Around €140 million of loans approved for projects in Cyprus has not yet been released due to delays caused by the economic recession, Governor of the Council of Europe Development Bank (CEB), Rolf Wenzel said in an interview with the Cyprus News Agency (CNA).
CEB is the oldest European Development Bank, founded in 1956 originally to help refugees of WWII. The bank is mandated with financing projects that support social cohesion across Europe, such as social housing for low-income families, financing small and medium enterprises, and projects to prevent natural catastrophes.
Cyprus has been a member of the bank since 1962, and has received loans of about €2 billion. CEB has financed projects for tourism, water sewage facilities, schools, villages and communities in Cyprus. It has also extended a €70 million loan to the University of Cyprus for the construction of the new campus.
CEB also approved a loan of €40 million for the rehabilitation of Nicosia’s city centre. During his visit to Cyprus, Wenzel met Nicosia mayor Constantinos Yiorkadjis and informed him that there was still €20 million outstanding from the loan, not yet released because of delays in construction works.
The Governor said he was impressed with the briefing he had from the Central Bank of Cyprus and the improvement of all economic indicators, and noted that “now is time to look at the projects that have been approved by our boards and the bank and to move forward to the disbursement”.
“We have altogether about €140 million awaiting disbursement. So we have seen unfortunately that the crisis led to some delays in project implementation – understandably though, because the country was busy addressing the macroeconomic issues,” he said.
He added that now that is time for the projects to proceed, since the economy has returned to economic growth.
Wenzel pointed out that the bank is in constant touch with Cyprus’ representatives to see what they could do to make progress on some of the projects.
“We didn’t stop our cooperation when the crisis started in 2013, on the contrary we continued to work very closely, we continued to work on the projects that were there. We discussed downsizing some of the projects but we didn’t do that,” he said.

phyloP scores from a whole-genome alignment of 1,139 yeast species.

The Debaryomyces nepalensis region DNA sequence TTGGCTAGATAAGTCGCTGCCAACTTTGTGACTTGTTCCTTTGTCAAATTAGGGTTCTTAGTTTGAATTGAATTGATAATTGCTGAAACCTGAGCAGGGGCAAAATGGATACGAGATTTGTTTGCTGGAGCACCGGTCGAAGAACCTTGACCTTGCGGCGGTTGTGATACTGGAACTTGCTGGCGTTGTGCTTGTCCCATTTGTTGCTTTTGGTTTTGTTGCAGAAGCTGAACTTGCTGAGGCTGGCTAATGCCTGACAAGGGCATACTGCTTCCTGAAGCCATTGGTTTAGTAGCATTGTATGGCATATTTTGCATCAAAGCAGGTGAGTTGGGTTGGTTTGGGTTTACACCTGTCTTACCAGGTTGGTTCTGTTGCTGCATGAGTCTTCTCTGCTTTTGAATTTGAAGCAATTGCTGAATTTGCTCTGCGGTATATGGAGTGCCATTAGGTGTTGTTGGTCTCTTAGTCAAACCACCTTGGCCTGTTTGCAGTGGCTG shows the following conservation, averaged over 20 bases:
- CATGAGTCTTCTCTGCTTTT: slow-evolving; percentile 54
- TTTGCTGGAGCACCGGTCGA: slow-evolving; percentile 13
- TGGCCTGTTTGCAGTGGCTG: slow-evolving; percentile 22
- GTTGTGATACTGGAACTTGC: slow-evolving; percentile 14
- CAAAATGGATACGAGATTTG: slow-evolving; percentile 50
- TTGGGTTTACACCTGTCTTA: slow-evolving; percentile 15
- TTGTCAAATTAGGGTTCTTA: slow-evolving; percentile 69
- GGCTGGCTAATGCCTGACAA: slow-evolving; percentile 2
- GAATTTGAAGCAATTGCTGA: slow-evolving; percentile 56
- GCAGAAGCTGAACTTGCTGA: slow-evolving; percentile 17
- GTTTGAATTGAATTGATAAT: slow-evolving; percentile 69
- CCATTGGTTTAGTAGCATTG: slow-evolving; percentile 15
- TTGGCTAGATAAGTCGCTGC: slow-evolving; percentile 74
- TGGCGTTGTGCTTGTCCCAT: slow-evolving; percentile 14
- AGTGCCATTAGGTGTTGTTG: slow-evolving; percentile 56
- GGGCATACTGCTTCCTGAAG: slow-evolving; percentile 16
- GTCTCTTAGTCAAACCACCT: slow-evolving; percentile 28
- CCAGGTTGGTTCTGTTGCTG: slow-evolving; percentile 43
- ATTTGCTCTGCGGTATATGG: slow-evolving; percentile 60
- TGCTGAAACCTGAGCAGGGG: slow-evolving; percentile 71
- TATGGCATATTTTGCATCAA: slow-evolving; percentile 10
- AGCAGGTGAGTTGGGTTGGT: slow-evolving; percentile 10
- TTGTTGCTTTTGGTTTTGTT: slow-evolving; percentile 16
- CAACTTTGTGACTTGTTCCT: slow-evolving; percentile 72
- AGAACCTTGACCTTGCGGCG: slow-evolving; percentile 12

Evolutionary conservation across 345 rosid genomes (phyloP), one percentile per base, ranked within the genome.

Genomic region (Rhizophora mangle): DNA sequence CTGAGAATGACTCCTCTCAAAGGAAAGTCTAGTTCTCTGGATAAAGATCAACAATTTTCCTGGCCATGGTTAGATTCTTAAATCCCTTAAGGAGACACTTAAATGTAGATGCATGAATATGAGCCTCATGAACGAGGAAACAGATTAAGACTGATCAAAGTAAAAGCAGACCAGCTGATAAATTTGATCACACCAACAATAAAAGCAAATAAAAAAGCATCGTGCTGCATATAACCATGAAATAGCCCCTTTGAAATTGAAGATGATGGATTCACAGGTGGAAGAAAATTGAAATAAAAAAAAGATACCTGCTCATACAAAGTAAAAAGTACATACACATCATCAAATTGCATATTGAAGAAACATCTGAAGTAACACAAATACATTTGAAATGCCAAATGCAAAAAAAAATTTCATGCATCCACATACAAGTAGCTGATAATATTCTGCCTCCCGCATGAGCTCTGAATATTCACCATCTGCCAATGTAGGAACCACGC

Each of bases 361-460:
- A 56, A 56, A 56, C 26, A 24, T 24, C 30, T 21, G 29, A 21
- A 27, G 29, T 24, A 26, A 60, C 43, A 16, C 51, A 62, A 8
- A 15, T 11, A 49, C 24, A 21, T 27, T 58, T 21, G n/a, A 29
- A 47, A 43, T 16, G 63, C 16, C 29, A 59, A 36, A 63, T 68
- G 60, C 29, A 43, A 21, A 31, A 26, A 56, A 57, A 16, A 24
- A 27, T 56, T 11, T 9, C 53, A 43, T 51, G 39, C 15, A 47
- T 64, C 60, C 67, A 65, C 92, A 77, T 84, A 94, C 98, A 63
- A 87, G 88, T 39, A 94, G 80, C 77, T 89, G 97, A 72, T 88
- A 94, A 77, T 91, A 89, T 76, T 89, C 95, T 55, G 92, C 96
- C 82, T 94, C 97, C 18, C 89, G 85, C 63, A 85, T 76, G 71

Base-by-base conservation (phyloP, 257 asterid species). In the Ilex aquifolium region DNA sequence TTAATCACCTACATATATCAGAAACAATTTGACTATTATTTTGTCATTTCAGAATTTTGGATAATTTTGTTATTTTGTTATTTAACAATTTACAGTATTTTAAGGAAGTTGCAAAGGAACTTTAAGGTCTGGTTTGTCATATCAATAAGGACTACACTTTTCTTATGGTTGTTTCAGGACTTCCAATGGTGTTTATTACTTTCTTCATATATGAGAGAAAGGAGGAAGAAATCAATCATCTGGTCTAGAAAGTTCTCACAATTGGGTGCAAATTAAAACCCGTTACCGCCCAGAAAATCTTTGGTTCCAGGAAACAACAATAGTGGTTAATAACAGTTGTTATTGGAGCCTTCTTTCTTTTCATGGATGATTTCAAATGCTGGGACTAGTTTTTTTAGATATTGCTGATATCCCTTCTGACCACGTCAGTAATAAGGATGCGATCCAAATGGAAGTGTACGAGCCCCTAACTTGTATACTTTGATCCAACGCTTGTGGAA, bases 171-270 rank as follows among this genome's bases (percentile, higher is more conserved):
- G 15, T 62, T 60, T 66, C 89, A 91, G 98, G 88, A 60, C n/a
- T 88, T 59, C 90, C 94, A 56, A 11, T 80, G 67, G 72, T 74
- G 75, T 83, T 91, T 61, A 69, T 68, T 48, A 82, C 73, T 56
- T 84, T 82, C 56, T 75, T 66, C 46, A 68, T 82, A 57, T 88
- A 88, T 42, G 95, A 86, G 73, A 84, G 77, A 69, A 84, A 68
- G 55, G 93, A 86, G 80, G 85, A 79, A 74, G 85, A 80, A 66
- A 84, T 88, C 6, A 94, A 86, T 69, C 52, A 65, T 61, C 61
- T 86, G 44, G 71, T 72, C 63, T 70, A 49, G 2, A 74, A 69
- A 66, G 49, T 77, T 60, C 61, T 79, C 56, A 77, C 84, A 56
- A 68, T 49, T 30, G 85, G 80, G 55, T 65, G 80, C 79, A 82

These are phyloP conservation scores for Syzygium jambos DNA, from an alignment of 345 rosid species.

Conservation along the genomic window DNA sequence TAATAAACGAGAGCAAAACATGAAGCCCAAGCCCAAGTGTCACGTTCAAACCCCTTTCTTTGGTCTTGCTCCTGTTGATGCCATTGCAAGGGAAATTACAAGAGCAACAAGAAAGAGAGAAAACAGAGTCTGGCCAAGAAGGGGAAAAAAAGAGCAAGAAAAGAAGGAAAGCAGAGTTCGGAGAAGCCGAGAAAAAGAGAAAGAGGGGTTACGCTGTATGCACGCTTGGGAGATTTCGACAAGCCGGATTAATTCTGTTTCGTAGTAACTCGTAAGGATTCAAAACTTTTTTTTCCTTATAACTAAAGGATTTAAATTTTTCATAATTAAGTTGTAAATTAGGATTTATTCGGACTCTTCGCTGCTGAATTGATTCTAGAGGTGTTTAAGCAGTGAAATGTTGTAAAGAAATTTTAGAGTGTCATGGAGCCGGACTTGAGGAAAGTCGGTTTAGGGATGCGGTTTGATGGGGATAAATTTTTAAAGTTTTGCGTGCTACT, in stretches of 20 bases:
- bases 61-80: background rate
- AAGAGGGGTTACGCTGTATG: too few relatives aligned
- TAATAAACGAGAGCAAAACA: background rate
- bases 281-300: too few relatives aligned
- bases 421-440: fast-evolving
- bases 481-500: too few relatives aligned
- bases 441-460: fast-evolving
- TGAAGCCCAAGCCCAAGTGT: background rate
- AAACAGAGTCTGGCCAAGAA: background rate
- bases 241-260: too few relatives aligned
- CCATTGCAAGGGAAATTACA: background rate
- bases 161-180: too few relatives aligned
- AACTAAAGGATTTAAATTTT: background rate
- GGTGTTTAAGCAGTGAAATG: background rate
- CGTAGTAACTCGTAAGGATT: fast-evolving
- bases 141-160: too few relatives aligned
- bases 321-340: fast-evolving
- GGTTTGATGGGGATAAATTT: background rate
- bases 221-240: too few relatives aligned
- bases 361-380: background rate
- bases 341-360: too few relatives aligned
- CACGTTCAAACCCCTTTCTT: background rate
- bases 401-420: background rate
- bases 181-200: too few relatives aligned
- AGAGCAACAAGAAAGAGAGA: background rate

He added that they have agreed with the Cypriot authorities to wait for the economy to improve before making final decisions.
“So that means that some of the projects were extended,” he said.
The Governor said that he had seen and heard some ideas for financing new projects in future, and that he had discussions at the highest level with government representatives.
“My visit here is a signal of our trust and confidence, and we are grateful for the strong commitment that Cyprus has shown to the bank in a difficult time for the country. Cyprus always met its obligations to the bank,” he said.
Asked about the prospect of financing the reconstruction and reunification of the island after an settlement of the Cyprus problem, the Governor said they will have to wait for the final outcome, noting however that the international community will appreciate and welcome a solution to the division of the island.
“Then we will have to see what we can do to help. But we will have to wait for the final outcome,” he said.
He also said that his institution as other financial institutions the International Monetary Fund, the European Bank for Reconstruction and Development and the European Investment Bank are all watching and hoping for the best and then they will see that their contribution could be.
“Clearly there will be huge investment opportunities also for the private sector, especially in the fields of tourism and services industry,” he said.